Long story short. Listen to yourself and what you like then stick with that. And know that there’s nothing wrong with learning new approaches. Even if they are miles away from your own style and taste.
Additional Thoughts On Playing Loosely On Drums
Playing loosely on the drums can be a great way to add some creativity and spontaneity to your playing. But it’s important to remember that even when you’re playing loosely.
You still need to maintain a solid pulse and listen to the music.
Relaxed Drumming Techniques for a Better Beat
In addition to playing loose, it’s important to stay relaxed. Not being relaxed defies the objective of playing loose drumming. Tension in your muscles not only affects the quality of your sound. It can also lead to uncomfortable cramping and even injuries if left untreated. So let’s go over some easy ways to relax your body and mind while you’re playing the drums.
- First, take a seat at your drum set and get comfortable. Make sure your back is straight and that you can reach all the drums and cymbals within arm’s reach. If you need to adjust your seat or stool, do so now. Once you’re seated comfortably, take a few deep breaths and close your eyes. Picturing yourself in a peaceful setting can help to relax your mind and body. Then focus on what you are going to be playing.
Whilst you are playing. Be mindful of your breath. Breathe as you play. Then it’s also important to keep your back straight. This will help you focus and breathe easier. As your central nervous system doesn’t get squashed up against your spinal column. This again promotes easy breathing and better focus. See the posture post on this site and review the Alexander Technique.
- Begin by tapping the drum in front of you. Use both hands so that you don’t favor one side more than the other. As you tap, focus on keeping your wrists loose and flexible. Don’t so much care about what you’re playing. Keep the focus on your bodily movements. You should feel as though the sticks are floating between your fingers. Rather than being gripped tight.
- After a minute or so of light tapping, or floating. Start to increase the power/volume slightly so that you can feel the vibration in your hands as you play. Again, be sure to use both hands so that one side doesn’t become more dominant than the other. You may also want to experiment with different parts of the drum surface. To create different sounds.
All this involves what I call floating around the kit. Because you aren’t really gripping the sticks. They’re just floating between your fingers and then you control the drums you hit. All the time being relaxed of course. No force is being applied.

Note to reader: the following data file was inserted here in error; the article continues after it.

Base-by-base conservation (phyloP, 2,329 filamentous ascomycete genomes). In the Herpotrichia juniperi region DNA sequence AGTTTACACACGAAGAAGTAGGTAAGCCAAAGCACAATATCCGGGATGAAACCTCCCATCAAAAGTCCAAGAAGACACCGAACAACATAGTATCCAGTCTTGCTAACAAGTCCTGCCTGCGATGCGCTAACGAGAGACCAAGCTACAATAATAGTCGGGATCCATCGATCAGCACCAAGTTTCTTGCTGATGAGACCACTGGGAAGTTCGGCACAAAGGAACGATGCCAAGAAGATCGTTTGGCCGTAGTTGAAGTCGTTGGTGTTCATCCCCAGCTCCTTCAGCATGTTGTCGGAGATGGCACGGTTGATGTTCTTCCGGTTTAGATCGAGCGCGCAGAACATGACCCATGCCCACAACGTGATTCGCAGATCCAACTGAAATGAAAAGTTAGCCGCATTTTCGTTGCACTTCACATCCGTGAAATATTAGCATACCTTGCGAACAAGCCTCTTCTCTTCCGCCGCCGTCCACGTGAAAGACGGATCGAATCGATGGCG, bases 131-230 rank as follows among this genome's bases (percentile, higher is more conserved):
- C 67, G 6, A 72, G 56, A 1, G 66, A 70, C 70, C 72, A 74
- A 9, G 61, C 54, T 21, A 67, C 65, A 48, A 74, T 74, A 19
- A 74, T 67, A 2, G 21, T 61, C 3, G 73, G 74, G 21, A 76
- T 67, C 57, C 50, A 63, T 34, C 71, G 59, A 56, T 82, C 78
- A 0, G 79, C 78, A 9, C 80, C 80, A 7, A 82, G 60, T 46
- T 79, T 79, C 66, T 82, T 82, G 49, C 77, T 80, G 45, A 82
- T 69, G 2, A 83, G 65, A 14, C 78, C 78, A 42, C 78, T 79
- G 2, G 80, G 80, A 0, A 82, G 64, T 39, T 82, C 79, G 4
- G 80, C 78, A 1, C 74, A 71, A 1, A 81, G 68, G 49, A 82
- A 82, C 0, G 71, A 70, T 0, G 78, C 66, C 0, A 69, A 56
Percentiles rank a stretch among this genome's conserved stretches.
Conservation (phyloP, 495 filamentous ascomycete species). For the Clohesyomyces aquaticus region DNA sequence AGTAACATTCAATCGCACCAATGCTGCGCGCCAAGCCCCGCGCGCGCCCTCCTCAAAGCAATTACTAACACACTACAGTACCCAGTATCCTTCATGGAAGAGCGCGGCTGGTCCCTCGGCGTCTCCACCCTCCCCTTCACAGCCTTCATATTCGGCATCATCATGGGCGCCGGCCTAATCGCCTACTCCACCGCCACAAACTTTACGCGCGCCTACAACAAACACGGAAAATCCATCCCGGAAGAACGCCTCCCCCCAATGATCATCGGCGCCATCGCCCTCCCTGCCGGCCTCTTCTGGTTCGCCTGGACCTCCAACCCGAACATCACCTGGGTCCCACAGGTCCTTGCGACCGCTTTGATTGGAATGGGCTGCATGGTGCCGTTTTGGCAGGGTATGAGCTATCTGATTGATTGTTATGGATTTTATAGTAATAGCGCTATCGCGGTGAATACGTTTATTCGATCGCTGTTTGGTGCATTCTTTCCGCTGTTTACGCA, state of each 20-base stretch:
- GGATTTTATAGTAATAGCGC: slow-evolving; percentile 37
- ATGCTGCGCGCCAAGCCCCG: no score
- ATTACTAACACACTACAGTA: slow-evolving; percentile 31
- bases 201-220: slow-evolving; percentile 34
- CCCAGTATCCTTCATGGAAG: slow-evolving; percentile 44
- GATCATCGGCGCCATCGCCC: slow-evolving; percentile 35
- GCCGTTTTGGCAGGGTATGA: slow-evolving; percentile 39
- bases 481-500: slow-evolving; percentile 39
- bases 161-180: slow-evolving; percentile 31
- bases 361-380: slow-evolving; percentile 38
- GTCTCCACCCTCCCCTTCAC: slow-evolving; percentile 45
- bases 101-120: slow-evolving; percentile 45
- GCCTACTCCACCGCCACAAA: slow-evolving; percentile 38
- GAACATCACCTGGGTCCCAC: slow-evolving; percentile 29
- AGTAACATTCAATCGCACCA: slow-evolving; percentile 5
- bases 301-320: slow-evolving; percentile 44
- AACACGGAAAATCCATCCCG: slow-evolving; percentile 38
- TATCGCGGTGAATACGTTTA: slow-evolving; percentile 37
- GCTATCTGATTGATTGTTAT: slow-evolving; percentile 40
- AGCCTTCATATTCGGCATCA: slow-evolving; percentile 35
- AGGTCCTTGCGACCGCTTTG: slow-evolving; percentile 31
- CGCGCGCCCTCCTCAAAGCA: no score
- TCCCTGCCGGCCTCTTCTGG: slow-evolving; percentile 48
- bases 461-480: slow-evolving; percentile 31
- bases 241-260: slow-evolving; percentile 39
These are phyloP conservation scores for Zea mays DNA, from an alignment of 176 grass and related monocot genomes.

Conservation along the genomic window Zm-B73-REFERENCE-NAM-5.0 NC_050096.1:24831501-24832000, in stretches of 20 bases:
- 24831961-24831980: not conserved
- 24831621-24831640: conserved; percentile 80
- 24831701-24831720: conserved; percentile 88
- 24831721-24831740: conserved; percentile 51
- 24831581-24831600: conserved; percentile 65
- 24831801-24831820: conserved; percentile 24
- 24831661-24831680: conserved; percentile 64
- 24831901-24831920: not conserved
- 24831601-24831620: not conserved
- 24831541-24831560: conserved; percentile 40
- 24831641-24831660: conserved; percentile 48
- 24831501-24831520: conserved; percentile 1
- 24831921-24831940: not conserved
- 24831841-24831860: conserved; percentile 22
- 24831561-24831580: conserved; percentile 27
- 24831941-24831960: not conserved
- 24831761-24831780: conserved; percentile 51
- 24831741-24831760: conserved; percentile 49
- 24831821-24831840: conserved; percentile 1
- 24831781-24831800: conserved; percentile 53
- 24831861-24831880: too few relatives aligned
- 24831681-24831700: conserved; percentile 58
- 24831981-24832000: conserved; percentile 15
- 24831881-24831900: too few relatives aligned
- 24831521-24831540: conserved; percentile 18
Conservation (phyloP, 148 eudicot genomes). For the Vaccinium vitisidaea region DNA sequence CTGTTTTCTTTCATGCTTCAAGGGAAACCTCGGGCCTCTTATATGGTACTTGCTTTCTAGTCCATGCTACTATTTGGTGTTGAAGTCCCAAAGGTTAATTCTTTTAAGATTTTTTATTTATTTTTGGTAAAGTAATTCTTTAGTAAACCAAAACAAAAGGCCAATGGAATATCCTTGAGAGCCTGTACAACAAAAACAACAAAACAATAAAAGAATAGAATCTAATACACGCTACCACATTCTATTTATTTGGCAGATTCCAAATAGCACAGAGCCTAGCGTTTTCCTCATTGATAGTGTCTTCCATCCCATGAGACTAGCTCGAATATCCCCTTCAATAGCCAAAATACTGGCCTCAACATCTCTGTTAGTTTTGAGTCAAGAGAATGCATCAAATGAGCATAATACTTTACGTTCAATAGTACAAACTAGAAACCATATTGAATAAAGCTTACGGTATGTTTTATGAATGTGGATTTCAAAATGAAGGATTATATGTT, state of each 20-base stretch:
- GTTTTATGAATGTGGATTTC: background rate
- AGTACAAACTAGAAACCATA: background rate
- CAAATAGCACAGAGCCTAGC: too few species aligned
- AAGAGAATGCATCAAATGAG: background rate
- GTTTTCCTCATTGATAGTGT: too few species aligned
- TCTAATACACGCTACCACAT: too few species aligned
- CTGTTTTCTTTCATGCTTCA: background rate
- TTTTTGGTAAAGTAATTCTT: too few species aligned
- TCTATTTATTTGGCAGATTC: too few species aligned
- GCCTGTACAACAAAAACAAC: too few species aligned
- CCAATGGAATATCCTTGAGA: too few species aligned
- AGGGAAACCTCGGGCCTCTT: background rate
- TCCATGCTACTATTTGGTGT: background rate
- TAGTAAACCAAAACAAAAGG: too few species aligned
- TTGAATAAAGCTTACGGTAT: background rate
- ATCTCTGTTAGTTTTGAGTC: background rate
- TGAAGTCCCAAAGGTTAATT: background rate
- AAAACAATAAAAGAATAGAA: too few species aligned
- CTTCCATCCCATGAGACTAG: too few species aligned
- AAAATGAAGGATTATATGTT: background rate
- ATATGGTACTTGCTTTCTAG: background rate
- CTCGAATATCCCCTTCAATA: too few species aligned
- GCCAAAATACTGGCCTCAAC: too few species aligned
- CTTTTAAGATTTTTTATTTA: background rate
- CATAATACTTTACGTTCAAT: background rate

- Once you’re comfortable with varying degrees of power and vibration. It’s time to start using both sticks around the whole kit as implied in the last few lines. Float around the kit as you strike the drums. In other words, don’t hit them, play them.
As soon as I am able I will create a video t demonstrate exactly what I mean. The point is that you play everything from this standpoint. This perspective of floating loosely around the kit.
- As you become more comfortable with using both sticks. Try experimenting with different strokes such as single strokes, double strokes, or paradiddles. Also, try different beats. Remember to keep your grip loose and your wrist flexible so that you don’t strain yourself.
As I suggested elsewhere. I like to think of this as Bruce Lee would suggest. Playing without playing.
- If at any point during your playing you start to feel the tension in your muscles. Take a brief break and shake out your arms and legs. Or play the movements whilst not hitting the drums so purposely. which is actually the point anyway.
It’s important not to overdo it when you first start practicing these techniques. They’re not practical par se, but they will transfer over to your drumming later. And as with anything else, it takes time for your body to adjust and get used to. And in most cases, you will just want to hit harder. If that’s your thing. But try to avoid this if possible.
By following these simple practice tips, you will be playing drums in a relaxed and precise way in no time. With time and practice, you may even find that you have an improved sense of rhythm and dynamics.
Of course, it goes without saying that you can also take part in relaxation exercises. Yoga or meditation and so on. But this isn’t the time to go into those things. And as you practice this technique, drift into your playing and increase the tightness as you play. Then let it off again as you see fit.
So, what are your tips on relaxing whilst playing? Do you do any particular form of relaxation exercises on or off the drums? Let us know in the comments below. And let’s just chill together and become better drummers to boot.
The Drum Coach
Leave a Reply